Editor’s Note: For an alternative viewpoint, please see: Counterpoint: A Special Place Faces a Deadly Threat

The U.S. Energy Information Administration just released its annual International Energy Outlook, and it confirms we’ll need more natural gas and oil in the coming decades. A lot more. EIA projects that natural gas, oil and coal will supply about 76 percent of the world’s energy in 2050, and that world energy consumption will increase 28 percent by 2040.

The United States is well-positioned to meet our energy needs and remain a world energy leader, but only if we take advantage of our resources.

That’s why Interior Secretary Ryan Zinke’s June secretarial order calling for increased energy exploration in Alaska is such welcome news. “The only path for energy dominance is a path through the great state of Alaska,” Zinke said, and the data back him up.

Just a small section of the Arctic National Wildlife Refuge is estimated to hold between 4.3 billion and 11.8 billion barrels of oil. At the high end — that’s more than 10 times the amount of oil produced in 2016 in Texas — the nation’s leading producing state.

In the National Petroleum Reserve-Alaska (NPR-A), the U.S. Geological Survey estimates 895 million barrels of oil and 53 trillion cubic feet of natural gas are waiting to be unlocked. That’s more than 10 times the natural gas Pennsylvania — the nation’s No. 2 natural gas producer — produced in 2016.

Adding the equivalent of a second Texas and Pennsylvania to our energy supply would greatly enhance U.S. energy security.

And we can do it safely.

These are areas specifically designated for energy development, under parameters that ensure minimal effect to the surrounding environment and wildlife. ANWR is about the size of South Carolina, and the area Congress targeted for exploration could be developed from tracts collectively equaling about 2,000 acres — roughly the size of Dulles Airport in Virginia.

Oil resources are already being developed safely right next door to ANWR at Point Thomson and at the Alpine Field near NPR-A. The difference is that both of these areas are on state lands, not subject to the shifting decrees of the federal government — which has erected a series of bureaucratic obstacles to energy development in Alaska, including a 2015 order blocking ANWR development.

Strong majorities of Alaskans support developing resources in ANWR and NPR-A, which could generate jobs and badly needed revenue for the state.

But energy development in the Arctic is more than an Alaska issue. It’s a national issue, with major implications for U.S. energy security and national security.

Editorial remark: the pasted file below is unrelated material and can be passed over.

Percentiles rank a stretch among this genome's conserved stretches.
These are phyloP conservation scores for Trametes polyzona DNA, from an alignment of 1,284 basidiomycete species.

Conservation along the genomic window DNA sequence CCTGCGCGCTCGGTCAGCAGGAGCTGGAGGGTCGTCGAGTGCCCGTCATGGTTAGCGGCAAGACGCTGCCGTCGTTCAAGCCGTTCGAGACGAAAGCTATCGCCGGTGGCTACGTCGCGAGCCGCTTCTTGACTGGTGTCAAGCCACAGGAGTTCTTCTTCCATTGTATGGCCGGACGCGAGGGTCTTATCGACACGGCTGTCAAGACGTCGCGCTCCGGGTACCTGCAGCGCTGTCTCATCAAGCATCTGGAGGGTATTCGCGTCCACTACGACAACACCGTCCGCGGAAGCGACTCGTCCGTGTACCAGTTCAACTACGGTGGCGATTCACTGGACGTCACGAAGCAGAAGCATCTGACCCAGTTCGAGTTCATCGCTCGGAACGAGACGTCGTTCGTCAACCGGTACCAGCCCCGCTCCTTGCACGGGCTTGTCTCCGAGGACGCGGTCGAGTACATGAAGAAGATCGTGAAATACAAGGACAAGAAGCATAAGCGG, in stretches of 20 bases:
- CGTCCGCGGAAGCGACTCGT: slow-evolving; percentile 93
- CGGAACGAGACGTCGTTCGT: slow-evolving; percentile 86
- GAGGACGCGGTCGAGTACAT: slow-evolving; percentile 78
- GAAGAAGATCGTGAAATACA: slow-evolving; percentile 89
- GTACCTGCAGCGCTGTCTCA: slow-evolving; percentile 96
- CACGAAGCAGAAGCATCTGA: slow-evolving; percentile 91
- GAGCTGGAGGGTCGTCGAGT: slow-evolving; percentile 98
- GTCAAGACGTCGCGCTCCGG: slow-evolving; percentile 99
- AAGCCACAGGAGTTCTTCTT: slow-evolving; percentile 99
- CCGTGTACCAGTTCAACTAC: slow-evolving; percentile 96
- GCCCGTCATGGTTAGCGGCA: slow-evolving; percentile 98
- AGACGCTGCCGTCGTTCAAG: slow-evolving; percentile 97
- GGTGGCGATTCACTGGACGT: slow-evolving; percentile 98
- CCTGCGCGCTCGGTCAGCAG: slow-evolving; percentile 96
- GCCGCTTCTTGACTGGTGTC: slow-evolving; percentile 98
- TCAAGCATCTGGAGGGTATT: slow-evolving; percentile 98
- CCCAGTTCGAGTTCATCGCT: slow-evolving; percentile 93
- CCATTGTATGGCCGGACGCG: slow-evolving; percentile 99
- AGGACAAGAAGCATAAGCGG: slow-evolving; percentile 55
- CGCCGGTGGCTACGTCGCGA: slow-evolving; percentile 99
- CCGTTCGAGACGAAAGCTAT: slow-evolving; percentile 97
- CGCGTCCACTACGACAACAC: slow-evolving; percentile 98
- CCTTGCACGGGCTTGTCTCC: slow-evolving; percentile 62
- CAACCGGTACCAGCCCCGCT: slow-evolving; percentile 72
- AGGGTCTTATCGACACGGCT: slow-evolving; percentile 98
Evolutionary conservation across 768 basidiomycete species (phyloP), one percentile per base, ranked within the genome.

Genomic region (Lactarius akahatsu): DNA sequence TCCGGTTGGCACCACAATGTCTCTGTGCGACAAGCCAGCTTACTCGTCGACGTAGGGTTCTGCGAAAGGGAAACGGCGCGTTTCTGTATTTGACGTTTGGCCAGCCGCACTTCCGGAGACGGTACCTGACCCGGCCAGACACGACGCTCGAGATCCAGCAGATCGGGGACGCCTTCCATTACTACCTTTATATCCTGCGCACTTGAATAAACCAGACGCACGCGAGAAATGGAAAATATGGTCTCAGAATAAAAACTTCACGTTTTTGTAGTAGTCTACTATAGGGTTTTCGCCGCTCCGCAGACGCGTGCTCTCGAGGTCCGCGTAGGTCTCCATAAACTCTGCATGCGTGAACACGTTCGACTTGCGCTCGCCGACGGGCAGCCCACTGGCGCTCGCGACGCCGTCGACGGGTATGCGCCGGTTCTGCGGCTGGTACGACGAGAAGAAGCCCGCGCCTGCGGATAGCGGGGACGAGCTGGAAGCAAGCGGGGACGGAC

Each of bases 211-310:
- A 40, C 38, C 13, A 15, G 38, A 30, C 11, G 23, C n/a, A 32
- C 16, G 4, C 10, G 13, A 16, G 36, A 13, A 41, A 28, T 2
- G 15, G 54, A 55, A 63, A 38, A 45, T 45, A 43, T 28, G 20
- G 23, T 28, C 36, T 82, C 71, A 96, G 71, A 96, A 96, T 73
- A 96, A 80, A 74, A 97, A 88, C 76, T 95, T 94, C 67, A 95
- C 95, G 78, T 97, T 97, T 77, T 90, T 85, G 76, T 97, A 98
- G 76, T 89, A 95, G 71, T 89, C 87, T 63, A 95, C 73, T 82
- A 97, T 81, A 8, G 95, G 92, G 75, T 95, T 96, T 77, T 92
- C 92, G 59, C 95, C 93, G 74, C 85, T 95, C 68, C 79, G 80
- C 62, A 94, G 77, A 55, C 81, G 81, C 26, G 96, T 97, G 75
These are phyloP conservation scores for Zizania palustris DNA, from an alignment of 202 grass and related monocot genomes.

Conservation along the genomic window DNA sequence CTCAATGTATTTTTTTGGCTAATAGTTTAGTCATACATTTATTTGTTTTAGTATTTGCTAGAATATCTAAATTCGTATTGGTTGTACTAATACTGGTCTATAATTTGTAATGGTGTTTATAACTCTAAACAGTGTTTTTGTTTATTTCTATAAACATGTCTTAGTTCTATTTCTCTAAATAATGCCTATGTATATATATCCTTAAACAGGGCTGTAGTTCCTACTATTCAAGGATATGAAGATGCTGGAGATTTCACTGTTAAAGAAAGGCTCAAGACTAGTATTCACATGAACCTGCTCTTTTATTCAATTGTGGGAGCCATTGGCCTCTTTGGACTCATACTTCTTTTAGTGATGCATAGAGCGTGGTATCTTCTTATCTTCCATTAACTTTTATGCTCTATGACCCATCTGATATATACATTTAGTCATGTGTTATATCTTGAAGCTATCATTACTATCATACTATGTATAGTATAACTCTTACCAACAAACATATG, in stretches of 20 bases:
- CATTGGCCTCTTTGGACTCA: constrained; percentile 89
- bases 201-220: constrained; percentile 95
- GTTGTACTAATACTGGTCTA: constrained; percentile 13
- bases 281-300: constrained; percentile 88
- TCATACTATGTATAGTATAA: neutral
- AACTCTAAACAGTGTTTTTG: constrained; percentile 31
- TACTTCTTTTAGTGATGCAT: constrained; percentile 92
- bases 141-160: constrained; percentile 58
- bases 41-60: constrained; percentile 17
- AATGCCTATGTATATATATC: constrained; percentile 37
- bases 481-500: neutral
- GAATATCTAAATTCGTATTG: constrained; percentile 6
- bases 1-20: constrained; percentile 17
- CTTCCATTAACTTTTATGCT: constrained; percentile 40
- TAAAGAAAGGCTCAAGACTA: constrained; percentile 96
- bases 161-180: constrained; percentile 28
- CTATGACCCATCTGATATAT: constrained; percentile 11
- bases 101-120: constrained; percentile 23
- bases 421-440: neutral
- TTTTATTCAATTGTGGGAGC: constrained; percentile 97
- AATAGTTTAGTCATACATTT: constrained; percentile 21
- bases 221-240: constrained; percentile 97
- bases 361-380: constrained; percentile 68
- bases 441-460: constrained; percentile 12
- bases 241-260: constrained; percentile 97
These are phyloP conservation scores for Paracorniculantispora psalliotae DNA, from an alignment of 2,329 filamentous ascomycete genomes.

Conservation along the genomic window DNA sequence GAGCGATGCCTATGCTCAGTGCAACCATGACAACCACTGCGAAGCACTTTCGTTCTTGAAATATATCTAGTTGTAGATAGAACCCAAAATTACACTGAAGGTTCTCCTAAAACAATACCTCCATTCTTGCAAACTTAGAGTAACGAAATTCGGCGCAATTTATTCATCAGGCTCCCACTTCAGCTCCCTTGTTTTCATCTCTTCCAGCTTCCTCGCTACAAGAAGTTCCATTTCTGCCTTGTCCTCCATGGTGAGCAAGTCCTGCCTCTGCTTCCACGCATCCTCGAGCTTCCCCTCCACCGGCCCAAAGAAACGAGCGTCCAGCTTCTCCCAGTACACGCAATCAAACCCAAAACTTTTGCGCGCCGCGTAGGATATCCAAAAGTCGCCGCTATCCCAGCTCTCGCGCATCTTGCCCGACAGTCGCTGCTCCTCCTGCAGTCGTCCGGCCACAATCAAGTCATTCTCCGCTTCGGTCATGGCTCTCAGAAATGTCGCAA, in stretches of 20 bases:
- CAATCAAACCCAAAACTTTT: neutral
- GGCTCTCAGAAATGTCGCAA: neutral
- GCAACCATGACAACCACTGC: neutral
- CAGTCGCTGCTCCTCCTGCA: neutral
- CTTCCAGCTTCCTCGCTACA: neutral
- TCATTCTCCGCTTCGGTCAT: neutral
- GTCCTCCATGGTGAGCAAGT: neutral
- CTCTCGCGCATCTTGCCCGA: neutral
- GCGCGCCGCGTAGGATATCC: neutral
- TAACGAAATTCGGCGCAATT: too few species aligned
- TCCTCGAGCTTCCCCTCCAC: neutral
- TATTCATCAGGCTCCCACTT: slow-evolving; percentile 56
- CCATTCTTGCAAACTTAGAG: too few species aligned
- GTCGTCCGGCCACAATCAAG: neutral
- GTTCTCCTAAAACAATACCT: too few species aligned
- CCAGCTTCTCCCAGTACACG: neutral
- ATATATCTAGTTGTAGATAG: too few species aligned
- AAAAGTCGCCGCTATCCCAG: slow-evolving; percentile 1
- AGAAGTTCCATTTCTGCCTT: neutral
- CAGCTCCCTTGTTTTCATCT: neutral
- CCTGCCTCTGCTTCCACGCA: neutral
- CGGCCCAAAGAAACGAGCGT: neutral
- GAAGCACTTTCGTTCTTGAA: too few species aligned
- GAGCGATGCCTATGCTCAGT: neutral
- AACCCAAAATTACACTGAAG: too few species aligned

The United States leads the world in production and refining of natural gas and oil, and our energy renaissance has provided a welcome shield protecting Americans from price fluctuations at the pump. Events overseas are as turbulent as ever, but fuel prices haven’t been, thanks to the stability U.S. production has added to world markets. More than stability, the U.S. energy resurgence has put downward pressure on prices, saving drivers more than $550 at the pump in 2015 and saving households an average $1,337 on utility bills and other energy-related expenses.

That’s energy security, and maintaining it isn’t a given. We need to be exploring today for the resources that will provide energy security tomorrow.

Arctic energy development has national security implications, as well.

With Russia and China already active in the “increasingly strategic region,” U.S. withdrawal would “signal retreat, needlessly reducing U.S. flexibility for promoting our national interests and our ability to ensure international cooperation, including ensuring best practices in Arctic drilling.” That’s according to a letter sent to the Obama administration from former Clinton administration Defense Secretary William Cohen and 14 other military experts.

Decades of experience operating in Arctic environments demonstrate the oil and natural gas industry has the technology and expertise to safely develop Arctic resources, onshore and offshore. And we can protect our energy security while reducing emissions. We lead the world in reducing carbon emissions, which have dropped to nearly 30-year lows in the power sector largely due to increased use of clean natural gas.

With so much untapped potential in Alaska, blocking energy development there makes about as much sense as halting production in Texas or Pennsylvania. Secretary Zinke’s move to open ANWR is an essential step toward building U.S. energy security.